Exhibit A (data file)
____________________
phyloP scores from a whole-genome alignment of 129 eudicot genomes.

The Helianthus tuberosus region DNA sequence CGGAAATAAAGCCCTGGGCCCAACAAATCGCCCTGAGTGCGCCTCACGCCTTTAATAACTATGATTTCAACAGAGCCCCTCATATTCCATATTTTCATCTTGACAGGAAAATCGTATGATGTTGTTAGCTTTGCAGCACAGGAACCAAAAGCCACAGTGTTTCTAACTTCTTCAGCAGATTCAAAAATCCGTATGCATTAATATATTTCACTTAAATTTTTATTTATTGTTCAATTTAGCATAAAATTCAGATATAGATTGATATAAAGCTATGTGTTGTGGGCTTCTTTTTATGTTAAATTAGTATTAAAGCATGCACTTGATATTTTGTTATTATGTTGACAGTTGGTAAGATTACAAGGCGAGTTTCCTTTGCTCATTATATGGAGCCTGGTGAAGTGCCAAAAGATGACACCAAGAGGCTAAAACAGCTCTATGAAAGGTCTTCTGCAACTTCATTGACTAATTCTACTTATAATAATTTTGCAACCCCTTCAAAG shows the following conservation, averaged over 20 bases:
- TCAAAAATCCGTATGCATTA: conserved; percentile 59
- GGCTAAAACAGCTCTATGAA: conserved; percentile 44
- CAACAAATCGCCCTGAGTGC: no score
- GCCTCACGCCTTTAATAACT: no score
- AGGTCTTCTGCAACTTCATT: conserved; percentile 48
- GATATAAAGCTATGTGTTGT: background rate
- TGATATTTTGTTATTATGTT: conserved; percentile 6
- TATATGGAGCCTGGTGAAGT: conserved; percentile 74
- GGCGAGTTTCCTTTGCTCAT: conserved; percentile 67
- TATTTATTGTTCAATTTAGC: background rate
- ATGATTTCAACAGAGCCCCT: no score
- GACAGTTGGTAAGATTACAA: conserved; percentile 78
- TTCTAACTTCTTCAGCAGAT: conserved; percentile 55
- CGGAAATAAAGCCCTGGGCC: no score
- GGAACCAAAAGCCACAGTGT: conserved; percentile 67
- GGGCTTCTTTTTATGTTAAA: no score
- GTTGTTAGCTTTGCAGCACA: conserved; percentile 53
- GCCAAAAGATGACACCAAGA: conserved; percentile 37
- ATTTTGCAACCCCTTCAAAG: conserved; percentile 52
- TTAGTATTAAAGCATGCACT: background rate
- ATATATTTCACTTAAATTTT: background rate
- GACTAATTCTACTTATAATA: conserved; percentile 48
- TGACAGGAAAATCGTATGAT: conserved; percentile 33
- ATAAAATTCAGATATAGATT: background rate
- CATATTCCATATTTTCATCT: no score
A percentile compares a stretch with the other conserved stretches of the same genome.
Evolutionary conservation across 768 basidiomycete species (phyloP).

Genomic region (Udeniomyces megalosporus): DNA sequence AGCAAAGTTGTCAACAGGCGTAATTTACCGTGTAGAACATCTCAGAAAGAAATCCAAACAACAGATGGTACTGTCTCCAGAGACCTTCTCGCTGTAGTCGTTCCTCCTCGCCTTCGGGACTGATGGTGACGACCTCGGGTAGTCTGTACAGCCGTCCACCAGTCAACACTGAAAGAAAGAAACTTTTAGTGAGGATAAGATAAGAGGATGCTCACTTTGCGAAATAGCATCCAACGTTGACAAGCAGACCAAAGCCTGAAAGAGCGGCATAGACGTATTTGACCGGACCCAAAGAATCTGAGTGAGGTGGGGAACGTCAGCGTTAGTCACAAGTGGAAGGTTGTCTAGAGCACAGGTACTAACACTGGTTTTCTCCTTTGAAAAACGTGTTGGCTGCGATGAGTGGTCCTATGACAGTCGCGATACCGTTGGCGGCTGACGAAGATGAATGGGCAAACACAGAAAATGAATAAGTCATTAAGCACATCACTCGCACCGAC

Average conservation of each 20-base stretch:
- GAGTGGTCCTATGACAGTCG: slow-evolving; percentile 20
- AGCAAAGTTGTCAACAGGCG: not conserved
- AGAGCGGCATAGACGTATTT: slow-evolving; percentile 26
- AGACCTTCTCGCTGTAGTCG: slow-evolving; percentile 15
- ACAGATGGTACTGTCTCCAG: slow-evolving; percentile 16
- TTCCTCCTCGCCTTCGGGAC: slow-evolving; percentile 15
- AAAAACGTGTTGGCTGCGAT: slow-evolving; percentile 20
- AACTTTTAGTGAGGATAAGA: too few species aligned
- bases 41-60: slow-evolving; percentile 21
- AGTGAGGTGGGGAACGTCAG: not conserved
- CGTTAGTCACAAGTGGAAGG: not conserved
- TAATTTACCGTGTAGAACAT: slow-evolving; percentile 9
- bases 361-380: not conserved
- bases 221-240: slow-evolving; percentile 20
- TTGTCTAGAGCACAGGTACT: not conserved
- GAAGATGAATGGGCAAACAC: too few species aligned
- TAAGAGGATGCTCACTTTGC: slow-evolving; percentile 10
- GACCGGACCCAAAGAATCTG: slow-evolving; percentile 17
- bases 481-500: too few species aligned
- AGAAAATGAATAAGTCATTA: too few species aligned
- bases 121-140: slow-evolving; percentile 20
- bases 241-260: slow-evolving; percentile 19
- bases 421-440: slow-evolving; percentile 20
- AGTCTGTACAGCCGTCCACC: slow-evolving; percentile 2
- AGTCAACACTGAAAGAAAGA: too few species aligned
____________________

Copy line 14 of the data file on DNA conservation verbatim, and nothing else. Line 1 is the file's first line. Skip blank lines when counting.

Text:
- GACAGTTGGTAAGATTACAA: conserved; percentile 78